Wolf Blooded: Wolfriders begin play with the Scent ability and meet the prerequisites for the Bondwolf feat.

Proficiencies

None.

Spirit Bonus

6

Favored Class

Hunter

Language

Automatic Languages: Elf and Troll.

Bonus languages: None.

Aging Effects



Common Birthlands

Temperate woods and plains

Suzene

Spirit points represent the measure of a character's magical or heroic potential. That potential may manifest as a mystic ability or as extraordinary deeds.

At each level, a character gains a number of spirit points equal to racial bonus plus his Charisma (CHA) modifier. If the character has a low enough Charisma that he has an attribute penalty to CHA, he subtracts the penalty from his spirit points gained for that level. He adds this result to the number of spirit points he had before to make up his total number of available spirit points. Unlike hit points, a character does not automatically gain a spirit point at every level.

A character who expends all of his spirit points is fatigued.

Spirit points are recovered at a rate of 1/2 the character's CHA bonus per day of normal activity (walking, light labor) to a minimum of 1. A day of light activity (simple recreation) or rest recovers a number of spirit points equal to the character's CHA bonus. A character recovers no spirit points after a day of strenuous activity (running, hard labor, combat). Spirit Points may not be recovered while a character has the fatigued status.


Uses For Spirit Points

Spirit points are used to power Mystic Abilities.

Spirit points may also be used in conjunction with class features found in the Mystic, Shaman, and Smith classes.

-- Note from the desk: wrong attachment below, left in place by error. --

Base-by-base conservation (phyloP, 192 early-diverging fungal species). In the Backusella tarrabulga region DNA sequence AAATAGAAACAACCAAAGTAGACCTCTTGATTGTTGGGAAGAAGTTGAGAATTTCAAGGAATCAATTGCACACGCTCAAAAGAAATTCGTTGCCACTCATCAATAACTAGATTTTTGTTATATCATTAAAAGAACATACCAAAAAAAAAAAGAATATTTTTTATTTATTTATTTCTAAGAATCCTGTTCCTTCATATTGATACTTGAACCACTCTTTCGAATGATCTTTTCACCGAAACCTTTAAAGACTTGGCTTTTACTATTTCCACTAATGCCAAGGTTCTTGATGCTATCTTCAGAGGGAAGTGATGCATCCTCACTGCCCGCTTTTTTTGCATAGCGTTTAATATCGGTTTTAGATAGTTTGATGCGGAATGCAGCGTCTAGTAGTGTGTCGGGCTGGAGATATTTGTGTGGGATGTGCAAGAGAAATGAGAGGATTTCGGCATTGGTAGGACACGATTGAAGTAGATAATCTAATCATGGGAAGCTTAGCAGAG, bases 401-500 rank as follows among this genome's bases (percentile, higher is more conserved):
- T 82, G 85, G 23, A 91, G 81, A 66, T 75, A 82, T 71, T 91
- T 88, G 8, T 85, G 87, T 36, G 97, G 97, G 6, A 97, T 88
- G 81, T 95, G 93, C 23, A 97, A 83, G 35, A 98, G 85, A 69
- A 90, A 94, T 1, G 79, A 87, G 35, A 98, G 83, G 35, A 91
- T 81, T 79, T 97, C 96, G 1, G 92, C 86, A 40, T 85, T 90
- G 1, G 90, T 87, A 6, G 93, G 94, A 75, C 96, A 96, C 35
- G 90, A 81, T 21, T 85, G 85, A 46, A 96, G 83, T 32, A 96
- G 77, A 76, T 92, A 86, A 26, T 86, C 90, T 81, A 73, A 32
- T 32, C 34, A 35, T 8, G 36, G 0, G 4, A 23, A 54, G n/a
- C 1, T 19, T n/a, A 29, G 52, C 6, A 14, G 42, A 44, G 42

All classes may use spirit points for the following actions:

Attack bonus (+1 per 3 points, max +5) - This is a free action that occurs during the character's turn. All Spirit Points must be spent before the attack roll is resolved.

Damage bonus (+1 per 3 points, max +5) - This is a free action that occurs during the character's turn. All Spirit Points must be spent before the damage roll is resolved. This applies to weapon damage only; using spirit points to increase damage done by alchemical and magical attacks is found under Alchemy and the appropriate mystic feats.

Defense bonus (+1 per 3 points, max +5) - This is a free action that occurs during the character's turn. The character may spend Spirit Points to increase his defenses until the start of his next turn. Each defense must be bolstered individually -- spending three Spirit Points will increase Reflex, Fortitude, or Will Defense by one, not all three. However, all defenses may be increased as part of a single free action if the appropriate amount of Spirit Points are spent to do so. This bonus stacks with bonuses granted by taking a defensive action.

Skill check bonus (+1 per 2 points, max +5) - This is a free action that occurs during the character's turn. The character may spend Spirit Points to increase the result of a single skill check. All Spirit Points must be spent before the skill check is resolved.

Extra partial action (15 points) - At any point during his turn, the character may spend the Spirit Points to gain an additional swift, movement, or standard action.

Stay Alive (1 point) - A character may elect to spend a Spirit Point to keep from dying if a blow takes him below 0 hit points. He may also spend a Spirit Point to automatically succeed at stabilization checks.